Industry leaders gathered in San Antonio last week for the Hart Energy DUG Eagle Ford conference and exhibition, where conversation and presentations centered around the status of the Eagle Ford Shale outside of the boom.
Activity in the Eagle Ford has slowed to its lowest point since 2010 with the Texas Railroad Commission (RRC) reporting last week that they issued 4,830 original drilling permits throughout the state of Texas from January-August. 642 of those permits are for operations in the Eagle Ford Shale. If the trend continues, the Eagle Ford will have fewer permits issued by the end of the year since before 2010.
Despite the massive shift since the glory days of the play, the Eagle Ford is still a prized space in the industry with many productive years ahead. Researchers from the UT’s Bureau of Economic Geology say that the 400-mile field has seen just a fraction of its ultimate activity and their new study predicts that another 100,000 wells can still be drilled.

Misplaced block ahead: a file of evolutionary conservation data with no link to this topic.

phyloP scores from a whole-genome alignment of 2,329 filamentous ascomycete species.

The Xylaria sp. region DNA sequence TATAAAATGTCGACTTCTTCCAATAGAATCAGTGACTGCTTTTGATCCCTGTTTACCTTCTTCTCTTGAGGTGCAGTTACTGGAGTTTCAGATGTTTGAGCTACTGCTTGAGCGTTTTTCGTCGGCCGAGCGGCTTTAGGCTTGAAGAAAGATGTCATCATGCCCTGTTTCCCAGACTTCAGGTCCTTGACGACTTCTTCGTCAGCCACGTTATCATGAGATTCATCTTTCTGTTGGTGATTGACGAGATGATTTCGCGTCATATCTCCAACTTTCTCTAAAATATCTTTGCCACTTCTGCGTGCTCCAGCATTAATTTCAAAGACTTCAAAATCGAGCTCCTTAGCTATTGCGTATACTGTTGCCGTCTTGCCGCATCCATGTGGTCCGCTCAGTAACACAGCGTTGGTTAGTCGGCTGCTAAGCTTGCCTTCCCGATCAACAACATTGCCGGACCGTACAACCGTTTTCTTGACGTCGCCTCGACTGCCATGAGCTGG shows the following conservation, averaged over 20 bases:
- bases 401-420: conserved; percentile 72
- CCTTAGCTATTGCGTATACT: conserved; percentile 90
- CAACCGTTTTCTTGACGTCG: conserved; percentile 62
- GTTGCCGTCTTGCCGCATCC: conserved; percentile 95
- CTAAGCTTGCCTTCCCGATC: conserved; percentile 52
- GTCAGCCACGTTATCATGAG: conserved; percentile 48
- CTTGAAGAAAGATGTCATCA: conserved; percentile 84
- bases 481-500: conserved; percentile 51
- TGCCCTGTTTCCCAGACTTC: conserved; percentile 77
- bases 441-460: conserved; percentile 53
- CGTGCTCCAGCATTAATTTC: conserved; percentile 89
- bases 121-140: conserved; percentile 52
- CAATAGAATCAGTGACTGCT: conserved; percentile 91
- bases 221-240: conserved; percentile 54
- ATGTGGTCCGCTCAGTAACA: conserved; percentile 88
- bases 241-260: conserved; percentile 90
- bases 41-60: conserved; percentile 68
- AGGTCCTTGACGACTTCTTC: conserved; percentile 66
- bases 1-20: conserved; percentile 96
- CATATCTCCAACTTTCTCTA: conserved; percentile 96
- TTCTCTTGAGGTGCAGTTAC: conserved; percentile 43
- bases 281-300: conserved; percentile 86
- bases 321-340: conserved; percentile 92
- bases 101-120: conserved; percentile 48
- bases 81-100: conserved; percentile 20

Richard Mason from Hart Energy summarized the key takeaways from the conference, with substantial technical progress topping the list. Eagle Ford operators are reducing costs and cycle time and improving recoveries. Operators are drilling longer laterals more quickly or doing the work of six rigs previously, only at lower costs. He also highlighted the huge potential available in Mexico and encouraged everyone to think of North America as an ‘integrated energy province’.
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